The gesture of every art is to heal, to balance, and to make whole.
An artistic education is the foundation for a trusting, open and intimate experience of life. Our ability to live deeply with the wonders of our own sense experience is connected to our ability to experience and express qualities, moods, and feelings.
Through daily explorations in all art forms, our students develop creativity, problem solving skills, a deep appreciation for all expressions of culture, and practical skills that enhance their cognitive development and sense of belonging.
The daily habit of music imbues our lives with harmony, beauty, and the capacity to listen to one another. Students sing through the day in early childhood, in first grade they learn to play the pentatonic flute, a string instrument in third grade, continuing instruction and ensemble playing through the twelfth grade.
Drawing and painting in the early childhood immerse students in the world of color and form. In the lower school, each student creates unique main lesson books, which include drawings, maps, and other artistic representation of academic content. Explorations in painting and drawing develop a deep understanding of color and form and develop careful observation skills. In high school students become fine artists and keen observers. The teacher collaborates with each student individually and supports the discovery of their own artistic process and artistic potential.
An art form unique to Waldorf education, eurythmy is a healing art, and a performing art in middle school and high school, working with music, poetry, color, and choreography.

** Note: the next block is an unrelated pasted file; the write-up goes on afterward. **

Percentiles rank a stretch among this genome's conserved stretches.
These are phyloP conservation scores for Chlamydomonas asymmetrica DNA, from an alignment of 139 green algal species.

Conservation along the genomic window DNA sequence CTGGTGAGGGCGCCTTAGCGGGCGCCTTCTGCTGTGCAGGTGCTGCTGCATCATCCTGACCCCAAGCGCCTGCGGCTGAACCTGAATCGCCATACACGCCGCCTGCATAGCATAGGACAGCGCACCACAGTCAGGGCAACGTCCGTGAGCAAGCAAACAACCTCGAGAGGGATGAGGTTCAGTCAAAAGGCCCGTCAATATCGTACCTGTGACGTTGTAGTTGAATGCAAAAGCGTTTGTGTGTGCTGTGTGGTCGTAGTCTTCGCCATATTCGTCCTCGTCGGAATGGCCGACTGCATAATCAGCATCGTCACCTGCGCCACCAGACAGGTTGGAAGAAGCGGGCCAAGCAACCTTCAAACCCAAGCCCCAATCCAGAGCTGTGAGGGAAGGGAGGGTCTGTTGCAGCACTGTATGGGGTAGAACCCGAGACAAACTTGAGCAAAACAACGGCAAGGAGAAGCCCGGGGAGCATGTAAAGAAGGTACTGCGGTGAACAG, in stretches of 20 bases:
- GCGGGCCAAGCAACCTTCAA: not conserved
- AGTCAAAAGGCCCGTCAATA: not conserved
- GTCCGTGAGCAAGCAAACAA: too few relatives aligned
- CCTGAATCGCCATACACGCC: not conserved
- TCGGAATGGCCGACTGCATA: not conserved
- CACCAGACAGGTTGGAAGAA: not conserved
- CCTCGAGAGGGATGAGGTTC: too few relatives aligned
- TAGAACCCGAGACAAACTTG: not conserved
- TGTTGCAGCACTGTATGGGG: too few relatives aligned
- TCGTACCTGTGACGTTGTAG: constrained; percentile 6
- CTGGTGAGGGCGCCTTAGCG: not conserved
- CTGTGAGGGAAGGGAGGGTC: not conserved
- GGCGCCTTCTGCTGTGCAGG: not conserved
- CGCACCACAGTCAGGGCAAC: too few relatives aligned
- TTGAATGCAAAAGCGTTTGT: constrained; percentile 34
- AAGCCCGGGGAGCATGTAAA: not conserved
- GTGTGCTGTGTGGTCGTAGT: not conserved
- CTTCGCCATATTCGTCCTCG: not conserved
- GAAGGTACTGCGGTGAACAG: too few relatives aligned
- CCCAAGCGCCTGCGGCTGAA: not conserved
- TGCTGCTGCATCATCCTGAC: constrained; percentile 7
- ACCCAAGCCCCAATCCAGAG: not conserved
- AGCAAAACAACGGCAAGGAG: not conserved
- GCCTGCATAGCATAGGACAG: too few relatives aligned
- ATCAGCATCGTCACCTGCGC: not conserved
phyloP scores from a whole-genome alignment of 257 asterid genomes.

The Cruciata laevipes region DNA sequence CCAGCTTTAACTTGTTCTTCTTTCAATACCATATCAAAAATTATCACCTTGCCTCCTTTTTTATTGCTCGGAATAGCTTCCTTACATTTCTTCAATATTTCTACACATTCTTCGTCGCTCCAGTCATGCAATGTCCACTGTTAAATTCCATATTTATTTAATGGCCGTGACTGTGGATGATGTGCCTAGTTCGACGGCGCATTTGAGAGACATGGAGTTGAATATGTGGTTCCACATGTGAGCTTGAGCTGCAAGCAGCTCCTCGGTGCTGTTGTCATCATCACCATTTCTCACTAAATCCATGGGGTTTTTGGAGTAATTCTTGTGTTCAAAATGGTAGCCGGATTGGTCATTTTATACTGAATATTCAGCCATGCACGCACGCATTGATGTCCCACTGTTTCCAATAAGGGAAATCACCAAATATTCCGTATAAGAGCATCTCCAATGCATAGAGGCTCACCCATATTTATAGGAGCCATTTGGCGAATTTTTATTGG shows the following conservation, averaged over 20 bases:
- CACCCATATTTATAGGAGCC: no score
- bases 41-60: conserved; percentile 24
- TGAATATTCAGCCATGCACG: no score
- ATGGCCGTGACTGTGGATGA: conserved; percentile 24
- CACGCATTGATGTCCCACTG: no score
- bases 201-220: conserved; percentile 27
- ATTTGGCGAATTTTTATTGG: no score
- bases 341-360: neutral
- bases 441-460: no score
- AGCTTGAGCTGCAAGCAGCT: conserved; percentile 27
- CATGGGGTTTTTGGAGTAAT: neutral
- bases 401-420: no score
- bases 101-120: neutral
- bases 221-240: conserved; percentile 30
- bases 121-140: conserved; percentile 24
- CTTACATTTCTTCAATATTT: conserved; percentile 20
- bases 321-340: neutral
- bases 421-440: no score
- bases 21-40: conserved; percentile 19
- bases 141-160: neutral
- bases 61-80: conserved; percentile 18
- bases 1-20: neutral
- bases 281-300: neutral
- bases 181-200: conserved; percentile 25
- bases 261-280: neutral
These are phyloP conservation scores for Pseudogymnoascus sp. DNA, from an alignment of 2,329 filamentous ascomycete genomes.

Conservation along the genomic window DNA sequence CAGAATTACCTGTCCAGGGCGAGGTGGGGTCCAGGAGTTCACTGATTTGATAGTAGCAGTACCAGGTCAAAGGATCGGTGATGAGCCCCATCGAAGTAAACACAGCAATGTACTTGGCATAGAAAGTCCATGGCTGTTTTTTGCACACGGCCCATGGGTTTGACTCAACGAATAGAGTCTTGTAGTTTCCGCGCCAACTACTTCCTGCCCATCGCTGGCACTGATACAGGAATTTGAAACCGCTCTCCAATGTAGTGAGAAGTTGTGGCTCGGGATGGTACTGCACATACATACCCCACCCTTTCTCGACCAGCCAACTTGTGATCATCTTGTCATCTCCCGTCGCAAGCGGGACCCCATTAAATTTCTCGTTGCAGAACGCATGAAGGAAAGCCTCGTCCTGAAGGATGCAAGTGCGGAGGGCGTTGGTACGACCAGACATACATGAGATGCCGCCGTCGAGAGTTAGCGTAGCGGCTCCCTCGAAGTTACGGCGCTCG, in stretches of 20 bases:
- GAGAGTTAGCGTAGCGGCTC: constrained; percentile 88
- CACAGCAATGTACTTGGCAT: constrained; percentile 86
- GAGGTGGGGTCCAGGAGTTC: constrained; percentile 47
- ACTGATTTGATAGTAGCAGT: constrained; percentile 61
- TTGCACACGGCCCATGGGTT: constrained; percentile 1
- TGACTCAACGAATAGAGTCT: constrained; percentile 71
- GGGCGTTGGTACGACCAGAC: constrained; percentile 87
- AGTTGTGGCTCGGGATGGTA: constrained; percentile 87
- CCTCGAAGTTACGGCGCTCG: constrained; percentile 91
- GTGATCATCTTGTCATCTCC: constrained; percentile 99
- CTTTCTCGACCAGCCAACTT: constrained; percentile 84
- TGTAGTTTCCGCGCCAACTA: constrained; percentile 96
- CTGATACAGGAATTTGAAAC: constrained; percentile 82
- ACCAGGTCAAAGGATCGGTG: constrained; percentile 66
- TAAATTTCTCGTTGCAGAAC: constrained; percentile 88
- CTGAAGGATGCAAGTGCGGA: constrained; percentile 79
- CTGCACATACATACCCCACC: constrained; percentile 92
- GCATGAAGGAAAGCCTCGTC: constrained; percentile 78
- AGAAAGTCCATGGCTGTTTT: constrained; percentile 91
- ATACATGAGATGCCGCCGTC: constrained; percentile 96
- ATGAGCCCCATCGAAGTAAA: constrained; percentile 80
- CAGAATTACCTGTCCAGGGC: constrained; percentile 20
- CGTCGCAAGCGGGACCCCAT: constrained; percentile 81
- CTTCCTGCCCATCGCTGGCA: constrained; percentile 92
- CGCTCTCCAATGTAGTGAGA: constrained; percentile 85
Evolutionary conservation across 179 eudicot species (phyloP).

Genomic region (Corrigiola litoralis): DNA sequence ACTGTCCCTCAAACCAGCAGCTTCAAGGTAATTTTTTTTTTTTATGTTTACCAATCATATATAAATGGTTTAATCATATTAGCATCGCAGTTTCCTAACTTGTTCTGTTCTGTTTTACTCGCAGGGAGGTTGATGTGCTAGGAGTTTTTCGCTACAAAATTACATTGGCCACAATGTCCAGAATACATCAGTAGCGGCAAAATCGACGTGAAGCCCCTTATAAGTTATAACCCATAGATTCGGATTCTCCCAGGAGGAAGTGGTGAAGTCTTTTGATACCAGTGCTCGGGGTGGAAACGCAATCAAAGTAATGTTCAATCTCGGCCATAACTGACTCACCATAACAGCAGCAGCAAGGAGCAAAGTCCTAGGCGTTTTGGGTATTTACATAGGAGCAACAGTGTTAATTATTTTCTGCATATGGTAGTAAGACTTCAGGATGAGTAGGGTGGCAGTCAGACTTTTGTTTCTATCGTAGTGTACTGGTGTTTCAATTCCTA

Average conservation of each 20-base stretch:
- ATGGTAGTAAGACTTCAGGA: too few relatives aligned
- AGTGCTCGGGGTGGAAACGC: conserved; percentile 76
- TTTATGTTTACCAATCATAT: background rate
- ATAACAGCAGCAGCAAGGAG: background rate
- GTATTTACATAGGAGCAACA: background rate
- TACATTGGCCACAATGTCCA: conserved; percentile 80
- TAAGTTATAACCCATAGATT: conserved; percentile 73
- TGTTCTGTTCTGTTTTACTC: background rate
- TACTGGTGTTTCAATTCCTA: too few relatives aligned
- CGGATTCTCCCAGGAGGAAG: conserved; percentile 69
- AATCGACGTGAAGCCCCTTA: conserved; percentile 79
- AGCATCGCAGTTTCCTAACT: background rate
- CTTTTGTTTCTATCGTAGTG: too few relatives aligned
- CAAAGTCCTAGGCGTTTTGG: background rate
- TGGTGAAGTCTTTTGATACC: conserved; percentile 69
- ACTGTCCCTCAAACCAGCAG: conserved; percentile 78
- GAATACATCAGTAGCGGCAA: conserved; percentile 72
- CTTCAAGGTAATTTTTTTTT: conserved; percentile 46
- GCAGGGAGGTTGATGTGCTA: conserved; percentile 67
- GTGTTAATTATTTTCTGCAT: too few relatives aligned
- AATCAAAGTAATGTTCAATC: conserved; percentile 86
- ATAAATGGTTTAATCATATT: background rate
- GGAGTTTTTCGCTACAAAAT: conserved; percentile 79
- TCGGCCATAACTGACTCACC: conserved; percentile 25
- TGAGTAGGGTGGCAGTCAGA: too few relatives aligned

The practical arts develop problem solving skills and aesthetic judgment capacities. Students think about a challenge and come up with practical solutions, strengthening the connection between thinking and doing. They build confidence while mastering practical arts such as knitting, crocheting, sewing, embroidery, woodwork, metalwork, clay modeling, basket weaving, and other crafts.
In the grade school, each class performs a play every year, ranging from a fifteen-minute retelling of a fairy tale with the first graders to a near-full-length play in the eighth grade and on to robust and complex plays in the high school, where students participate in all parts of the production. The possibility to represent different roles helps our students develop true empathy, interest, and insight into the many expressions of the human experience. Recent eighth grade musicals have included The Sound of Music, Fiddler on the Roof, The Pirates of Penzance, and The Lion King.
“Much of what young children do as play -singing, drawing, dancing- are natural forms of art. These activities engage all the senses and wire the brain for successful learning.”David Sousa, How the Arts Develop the Young Brain
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